MARC 主機 00000nam  2200349   4500 
001    AAI3203767 
005    20070413143114.5 
008    070413s2006                        eng d 
020    9780542524400 
035    (UnM)AAI3203767 
040    UnM|cUnM 
100 1  Trask, Jeffrey Lee 
245 10 "American things": The cultural value of decorative arts 
       in the modern museum, 1905--1931 
300    326 p 
500    Source: Dissertation Abstracts International, Volume: 67-
       02, Section: A, page: 0693 
500    Adviser: Elizabeth Blackmar 
502    Thesis (Ph.D.)--Columbia University, 2006 
520    This dissertation examines education reform programs at 
       the Metropolitan Museum of Art during the Progressive era 
       that used museum collections to promote improved civic 
       taste. Seeking to modernize the Metropolitan after 1905, 
       Robert de Forest, New York's "first citizen" and secretary
       of the museum's board of trustees, and his assistant Henry
       Watson Kent implemented professional management into the 
       museum's previous paternalistic organizational structure 
       and they integrated decorative arts into its fine arts 
       collections. The museum used its decorative arts 
       collections of "household arts" to improve American taste 
       because de Forest and Kent believed that ordered home 
       environments contributed to good citizenship. The museum's
       taste education program was part of larger social-
       engineering reforms that focused on improving the built 
       environment of cities to enhance individual's capacity to 
       participate in civil society. The museum's civic-education
       program was two-pronged: the American Wing displayed 
       colonial-era period rooms that interpreted a civic ideal 
       of Protestant patriarchal authority and grounded the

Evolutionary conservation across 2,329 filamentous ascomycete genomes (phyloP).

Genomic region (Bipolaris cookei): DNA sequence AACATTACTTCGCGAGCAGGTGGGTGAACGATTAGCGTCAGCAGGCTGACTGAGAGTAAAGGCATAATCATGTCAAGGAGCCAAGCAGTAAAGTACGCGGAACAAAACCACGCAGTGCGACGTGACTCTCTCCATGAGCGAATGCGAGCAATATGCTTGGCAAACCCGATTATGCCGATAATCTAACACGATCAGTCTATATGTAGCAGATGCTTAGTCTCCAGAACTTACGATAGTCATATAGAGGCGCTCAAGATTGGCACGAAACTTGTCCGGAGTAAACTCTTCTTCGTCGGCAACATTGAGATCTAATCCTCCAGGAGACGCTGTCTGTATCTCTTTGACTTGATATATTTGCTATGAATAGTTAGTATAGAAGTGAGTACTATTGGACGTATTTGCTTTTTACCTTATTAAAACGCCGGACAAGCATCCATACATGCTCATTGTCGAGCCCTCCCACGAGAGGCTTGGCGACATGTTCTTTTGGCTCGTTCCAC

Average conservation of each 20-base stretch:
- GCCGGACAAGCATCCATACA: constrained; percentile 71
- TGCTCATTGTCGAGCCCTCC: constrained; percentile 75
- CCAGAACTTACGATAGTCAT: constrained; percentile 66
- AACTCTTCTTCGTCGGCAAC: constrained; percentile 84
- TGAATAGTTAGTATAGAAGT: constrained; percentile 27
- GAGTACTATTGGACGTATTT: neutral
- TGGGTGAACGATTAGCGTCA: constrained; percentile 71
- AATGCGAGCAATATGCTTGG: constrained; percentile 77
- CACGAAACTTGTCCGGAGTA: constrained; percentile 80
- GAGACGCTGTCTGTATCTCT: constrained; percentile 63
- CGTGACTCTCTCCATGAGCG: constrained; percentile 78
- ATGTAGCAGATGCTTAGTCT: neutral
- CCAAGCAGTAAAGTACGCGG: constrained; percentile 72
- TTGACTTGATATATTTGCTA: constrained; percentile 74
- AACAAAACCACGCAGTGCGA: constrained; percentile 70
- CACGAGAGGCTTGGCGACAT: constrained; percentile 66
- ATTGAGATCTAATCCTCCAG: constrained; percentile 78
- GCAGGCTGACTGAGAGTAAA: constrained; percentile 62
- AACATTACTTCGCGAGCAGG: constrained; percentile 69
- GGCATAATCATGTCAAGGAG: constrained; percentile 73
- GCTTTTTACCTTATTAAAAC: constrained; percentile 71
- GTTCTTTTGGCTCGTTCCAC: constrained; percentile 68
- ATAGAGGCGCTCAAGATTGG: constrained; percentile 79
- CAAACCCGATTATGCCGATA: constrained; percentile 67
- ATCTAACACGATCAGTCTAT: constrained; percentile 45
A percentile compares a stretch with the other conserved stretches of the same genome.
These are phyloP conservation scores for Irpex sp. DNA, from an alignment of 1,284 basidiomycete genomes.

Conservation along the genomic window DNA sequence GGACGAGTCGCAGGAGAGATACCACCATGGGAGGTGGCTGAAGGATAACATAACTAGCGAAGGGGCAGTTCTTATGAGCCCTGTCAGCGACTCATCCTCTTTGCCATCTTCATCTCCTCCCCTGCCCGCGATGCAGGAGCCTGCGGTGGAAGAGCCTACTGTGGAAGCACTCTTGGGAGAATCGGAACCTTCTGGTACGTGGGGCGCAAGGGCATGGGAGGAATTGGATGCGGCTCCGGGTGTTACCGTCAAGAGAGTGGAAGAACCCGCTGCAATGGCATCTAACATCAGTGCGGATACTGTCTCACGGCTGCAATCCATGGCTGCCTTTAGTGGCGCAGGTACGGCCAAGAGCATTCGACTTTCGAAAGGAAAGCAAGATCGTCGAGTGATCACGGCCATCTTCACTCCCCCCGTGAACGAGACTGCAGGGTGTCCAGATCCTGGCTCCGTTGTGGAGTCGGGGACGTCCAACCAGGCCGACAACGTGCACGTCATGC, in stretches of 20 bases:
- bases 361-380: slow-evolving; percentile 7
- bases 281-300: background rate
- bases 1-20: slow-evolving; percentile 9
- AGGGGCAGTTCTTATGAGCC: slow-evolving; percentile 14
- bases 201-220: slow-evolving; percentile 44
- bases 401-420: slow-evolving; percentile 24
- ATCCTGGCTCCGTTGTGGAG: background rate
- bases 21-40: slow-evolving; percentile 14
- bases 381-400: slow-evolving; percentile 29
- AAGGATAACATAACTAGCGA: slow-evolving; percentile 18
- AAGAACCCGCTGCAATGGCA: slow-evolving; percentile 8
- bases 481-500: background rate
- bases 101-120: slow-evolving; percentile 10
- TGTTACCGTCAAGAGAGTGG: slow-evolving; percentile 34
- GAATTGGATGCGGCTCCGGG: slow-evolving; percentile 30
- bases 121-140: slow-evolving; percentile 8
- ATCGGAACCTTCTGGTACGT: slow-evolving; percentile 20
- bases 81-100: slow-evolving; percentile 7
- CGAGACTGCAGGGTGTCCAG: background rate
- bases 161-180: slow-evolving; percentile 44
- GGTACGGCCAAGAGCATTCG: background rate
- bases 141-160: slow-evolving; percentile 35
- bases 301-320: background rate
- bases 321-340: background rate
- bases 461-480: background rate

museum's "progressive" response to the industrial present 
       in a simplified history that removed social difference and
       conflict; at the same time, the museum coordinated with 
       industrial manufacturers to provide guided access to 
       museum collections to improve the quality of modern 
       finished products available to household consumers. To 
       facilitate industrial cooperation, the museum held annual 
       design competitions and exhibitions of the best industrial
       design produced from museum study. During the 1920s, the 
       Metropolitan Museum became a show-place for modern-style 
       industrial design, at the same time it presented 
       traditional homelife in its American Wing galleries. While
       reform leaders at the Metropolitan Museum embraced 
       institutional and bureaucratic modernism, they remained 
       leery of aesthetic modernism and its radical implications.
       Historians interpret art museums in this period as elite 
       models of social control and exclusion while material 
       culture scholars examine objects either for their 
       intrinsic meanings or as reflection of consumerist agency.
       I expand upon and challenge those interpretations by 
       historically analyzing art museum education programs, and 
       their selection and use of American things and American 
       history. Rather than protecting access to fine art, the 
       museum used decorative art as educational tools for 
       (specific) aesthetic and social reform 
590    School code: 0054 
590    DDC 
650  4 History, United States 
650  4 Art History 
650  4 Design and Decorative Arts 
690    0337 
690    0377 
690    0389 
710 20 Columbia University 
773 0  |tDissertation Abstracts International|g67-02A 
856 40 |u